In conclusion, all of Kellers "evidence', when critically evaluated, evaporates one by one. We maintain that all the features of the K/T boundary, inside and outside the Chicxulub crater, call, with the present knowledge, for just one major impact event at the K/T boundary, and chances are that this is the Chicxulub impact event.
(1)Alvarez, W., Nishimura, J.M.G., Martinez, S.R., Ruiz, L.E., Guzman, R., Zambrano, M.J., Smit, J., Swinburne, N.H.M., and Margolis, S.V., 1992, The Cretaceous-Tertiary boundary impact-tsunami deposit in NE Mexico, Geol. Soc. Am. Ann Meeting: Cincinnati, Geol. Soc. Am, p. A331.
(2) Ekdale, A.A., and Stinnesbeck, W., 1998, Trace fossils in Cretaceous-Tertiary (KT) boundary beds in northeastern Mexico; implications for sedimentation during the KT boundary event: Palaios, v. 13, p. 593-602.
(3)Bourgeois, J., Hansen, T.A., Wiberg, P.L., and Kauffman, E.G., 1988, A tsunami deposit at the Cretaceous-Tertiary boundary in Texas: Science, v. 241, p. 567-570.
(4)Smit, J., 1999, The global stratigraphy of the Cretaceous Tertiary boundary impact ejecta: Annual Review of Earth and Planetary Sciences, v. 27, p. 75-91.
(5)Smit, J., Roep, T.B., Alvarez, W., Montanari, A., Claeys, P., Grajales-Nishimura, J.M., and Bermudez, J., 1996, Coarse grained, clastic sandstone complex at the K/T boundary around the Gulf of Mexico: Deposition by tsunami waves induced by the Chicxulub impact?, in Ryder, G., Fastovski, D., and Gartner, S., eds., The Cretaceous-Tertiary Event and Other Catastrophes in Earth History, Volume Sp. Pap. 307: Special Paper: Boulder, Geol. Soc. of Amer., p. 151-182.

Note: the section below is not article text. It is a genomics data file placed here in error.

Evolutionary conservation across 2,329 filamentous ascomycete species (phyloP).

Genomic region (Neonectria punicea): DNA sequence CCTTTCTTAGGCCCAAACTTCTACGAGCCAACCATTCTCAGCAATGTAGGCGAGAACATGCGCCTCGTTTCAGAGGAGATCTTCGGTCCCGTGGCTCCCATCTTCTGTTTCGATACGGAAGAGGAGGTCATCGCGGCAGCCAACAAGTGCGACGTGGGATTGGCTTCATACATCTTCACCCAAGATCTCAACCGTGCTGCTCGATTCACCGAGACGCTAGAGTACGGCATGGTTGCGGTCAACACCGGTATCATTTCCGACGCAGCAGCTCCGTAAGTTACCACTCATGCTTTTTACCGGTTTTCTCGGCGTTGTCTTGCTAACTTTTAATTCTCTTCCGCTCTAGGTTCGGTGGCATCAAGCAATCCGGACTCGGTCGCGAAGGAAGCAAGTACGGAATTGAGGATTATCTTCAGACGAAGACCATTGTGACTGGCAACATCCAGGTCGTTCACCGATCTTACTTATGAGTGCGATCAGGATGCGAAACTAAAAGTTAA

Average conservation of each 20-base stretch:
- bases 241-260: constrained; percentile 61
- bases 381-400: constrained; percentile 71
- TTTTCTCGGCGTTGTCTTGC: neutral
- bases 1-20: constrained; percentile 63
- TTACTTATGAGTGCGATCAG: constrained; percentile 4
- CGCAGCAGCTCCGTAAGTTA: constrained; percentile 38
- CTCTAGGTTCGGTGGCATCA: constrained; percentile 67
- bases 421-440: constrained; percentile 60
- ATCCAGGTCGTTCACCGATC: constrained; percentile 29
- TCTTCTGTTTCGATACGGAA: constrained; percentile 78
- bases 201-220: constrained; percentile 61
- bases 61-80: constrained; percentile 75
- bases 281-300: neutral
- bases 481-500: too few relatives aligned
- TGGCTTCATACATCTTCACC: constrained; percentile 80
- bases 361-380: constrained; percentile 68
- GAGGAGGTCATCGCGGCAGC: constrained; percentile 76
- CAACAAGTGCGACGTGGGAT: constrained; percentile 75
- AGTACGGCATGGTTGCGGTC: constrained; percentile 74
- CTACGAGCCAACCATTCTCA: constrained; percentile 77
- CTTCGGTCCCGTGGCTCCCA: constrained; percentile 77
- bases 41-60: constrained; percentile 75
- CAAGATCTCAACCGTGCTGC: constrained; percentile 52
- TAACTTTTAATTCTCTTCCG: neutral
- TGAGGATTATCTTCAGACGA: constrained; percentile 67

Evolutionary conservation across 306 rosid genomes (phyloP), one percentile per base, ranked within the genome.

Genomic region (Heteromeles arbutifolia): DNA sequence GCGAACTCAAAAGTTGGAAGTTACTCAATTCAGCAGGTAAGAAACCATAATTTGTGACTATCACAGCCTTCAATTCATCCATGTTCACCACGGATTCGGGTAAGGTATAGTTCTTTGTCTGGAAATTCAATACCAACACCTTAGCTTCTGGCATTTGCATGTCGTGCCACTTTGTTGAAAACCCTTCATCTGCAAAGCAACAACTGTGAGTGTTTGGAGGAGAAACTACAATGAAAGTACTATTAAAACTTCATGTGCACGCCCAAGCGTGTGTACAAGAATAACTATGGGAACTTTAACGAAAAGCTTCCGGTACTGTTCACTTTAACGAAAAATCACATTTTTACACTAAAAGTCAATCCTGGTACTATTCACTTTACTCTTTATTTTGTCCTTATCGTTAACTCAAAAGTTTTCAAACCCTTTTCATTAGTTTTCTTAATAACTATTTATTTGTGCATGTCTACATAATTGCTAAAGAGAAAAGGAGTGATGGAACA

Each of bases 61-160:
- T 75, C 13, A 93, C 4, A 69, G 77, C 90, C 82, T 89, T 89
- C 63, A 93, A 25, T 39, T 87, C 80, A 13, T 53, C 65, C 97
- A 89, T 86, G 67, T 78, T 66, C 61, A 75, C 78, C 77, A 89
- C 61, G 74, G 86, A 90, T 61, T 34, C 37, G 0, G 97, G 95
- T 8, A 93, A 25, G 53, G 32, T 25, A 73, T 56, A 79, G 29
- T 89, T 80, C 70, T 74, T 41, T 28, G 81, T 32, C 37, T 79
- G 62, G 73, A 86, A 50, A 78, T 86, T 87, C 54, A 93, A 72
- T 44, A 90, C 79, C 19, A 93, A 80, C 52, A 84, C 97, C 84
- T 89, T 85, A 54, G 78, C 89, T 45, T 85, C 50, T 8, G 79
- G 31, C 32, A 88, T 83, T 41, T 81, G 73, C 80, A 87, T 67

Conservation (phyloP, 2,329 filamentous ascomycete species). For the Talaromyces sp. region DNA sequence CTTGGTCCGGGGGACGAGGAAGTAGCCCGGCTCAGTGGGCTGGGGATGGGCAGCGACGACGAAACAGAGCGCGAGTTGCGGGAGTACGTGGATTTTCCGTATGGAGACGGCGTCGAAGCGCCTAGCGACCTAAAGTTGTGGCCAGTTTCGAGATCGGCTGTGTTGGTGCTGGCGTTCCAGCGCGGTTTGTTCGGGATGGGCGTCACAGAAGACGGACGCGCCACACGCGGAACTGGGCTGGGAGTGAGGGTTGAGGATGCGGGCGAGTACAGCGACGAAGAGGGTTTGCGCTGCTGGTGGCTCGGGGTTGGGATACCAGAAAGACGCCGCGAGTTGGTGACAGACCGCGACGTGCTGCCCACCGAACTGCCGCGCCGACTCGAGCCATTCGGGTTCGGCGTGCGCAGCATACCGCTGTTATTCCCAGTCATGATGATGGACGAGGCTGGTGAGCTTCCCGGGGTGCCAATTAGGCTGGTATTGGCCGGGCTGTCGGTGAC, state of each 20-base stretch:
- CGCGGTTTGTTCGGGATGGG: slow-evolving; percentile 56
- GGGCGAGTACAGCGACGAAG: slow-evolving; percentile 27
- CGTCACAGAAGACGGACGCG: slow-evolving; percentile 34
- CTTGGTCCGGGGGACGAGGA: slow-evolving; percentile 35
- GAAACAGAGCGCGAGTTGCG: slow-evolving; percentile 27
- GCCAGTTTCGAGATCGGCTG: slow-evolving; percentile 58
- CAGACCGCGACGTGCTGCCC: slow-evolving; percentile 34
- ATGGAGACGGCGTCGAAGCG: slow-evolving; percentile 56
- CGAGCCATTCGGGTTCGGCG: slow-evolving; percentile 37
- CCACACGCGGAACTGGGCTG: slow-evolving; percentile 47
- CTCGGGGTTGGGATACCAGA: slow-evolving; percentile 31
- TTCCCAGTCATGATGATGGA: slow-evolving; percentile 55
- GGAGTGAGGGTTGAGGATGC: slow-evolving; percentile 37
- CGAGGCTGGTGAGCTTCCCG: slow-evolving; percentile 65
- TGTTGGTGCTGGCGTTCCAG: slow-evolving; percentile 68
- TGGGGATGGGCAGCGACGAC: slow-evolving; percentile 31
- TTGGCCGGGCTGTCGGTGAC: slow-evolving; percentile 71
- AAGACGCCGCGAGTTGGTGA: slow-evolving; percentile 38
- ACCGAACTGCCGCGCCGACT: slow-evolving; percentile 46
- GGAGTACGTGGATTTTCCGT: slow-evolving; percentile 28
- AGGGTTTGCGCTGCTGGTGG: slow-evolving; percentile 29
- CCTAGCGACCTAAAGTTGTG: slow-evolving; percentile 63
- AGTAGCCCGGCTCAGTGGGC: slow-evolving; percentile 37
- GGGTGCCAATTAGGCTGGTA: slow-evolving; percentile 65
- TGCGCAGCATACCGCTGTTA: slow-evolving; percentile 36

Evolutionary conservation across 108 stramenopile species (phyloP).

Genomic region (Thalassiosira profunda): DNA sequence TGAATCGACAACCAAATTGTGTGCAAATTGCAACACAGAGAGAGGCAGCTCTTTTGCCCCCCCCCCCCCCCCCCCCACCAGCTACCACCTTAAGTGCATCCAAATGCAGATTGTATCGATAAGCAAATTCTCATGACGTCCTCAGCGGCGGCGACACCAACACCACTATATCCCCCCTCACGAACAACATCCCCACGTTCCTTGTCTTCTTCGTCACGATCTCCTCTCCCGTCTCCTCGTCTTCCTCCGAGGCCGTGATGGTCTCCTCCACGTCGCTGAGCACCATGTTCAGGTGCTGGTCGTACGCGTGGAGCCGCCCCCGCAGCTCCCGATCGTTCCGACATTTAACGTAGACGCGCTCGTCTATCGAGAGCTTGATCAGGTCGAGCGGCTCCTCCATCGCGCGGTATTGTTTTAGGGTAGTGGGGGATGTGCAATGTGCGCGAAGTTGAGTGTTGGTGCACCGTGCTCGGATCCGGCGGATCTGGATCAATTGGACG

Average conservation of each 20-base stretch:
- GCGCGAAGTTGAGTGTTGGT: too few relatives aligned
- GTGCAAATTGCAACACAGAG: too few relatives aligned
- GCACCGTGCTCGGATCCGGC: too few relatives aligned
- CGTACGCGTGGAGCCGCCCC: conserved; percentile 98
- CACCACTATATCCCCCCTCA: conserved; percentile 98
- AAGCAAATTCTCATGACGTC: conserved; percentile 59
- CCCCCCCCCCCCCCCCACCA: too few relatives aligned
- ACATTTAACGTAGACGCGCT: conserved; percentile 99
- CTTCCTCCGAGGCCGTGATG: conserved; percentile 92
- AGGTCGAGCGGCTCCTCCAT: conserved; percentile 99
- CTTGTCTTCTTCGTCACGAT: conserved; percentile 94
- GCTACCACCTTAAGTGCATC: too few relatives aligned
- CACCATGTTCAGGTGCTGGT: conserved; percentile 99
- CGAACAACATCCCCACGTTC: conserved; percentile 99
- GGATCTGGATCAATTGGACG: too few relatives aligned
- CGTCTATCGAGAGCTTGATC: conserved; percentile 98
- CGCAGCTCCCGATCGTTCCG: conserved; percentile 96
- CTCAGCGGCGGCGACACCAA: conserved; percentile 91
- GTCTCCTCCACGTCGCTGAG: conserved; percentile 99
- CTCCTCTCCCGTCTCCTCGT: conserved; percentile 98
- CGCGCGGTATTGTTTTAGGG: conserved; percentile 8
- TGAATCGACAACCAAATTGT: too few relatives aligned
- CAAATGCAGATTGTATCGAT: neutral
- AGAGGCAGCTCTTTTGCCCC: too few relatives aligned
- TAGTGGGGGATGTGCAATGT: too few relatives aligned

(6)Berggren, W.A., Kent, D.V., III, C.C.S., and Aubry, M.-P., 1995, A Revised Cenozoic Geochronology and Chronostratigraphy, Geochronology, time scales and global stratigraphic correlation, Volume Special Publication 54, SEPM.
(7)Smit, J., and Klaver, G.T., 1989, Multiple impacts at the Cretaceous Tertiary (KT) boundary?: Terra Abstracts, v. 1, p. 421.
(8) P. Schulte, The Cretaceous-paleogene transition and Chicxulub impact ejecta in the northwestern Gulf of Mexico: paleoenvironments, sequence stratigraphic setting and target lithologies. PhD thesis, Karlsruhe 2003
(9)Montanari, A., 1990. Authigenesis of impact spheroids in the K/T boundary clay from Italy: New constraints for high-resolution stratigraphy of terminal cretaceous events. Journal of Sedimentary Petrology, 61(3): 315-339.
Look here for the Yaxcopoil-1 core segment 793.85 to 794.60 m: the transition of the impact to post-impact crater infill,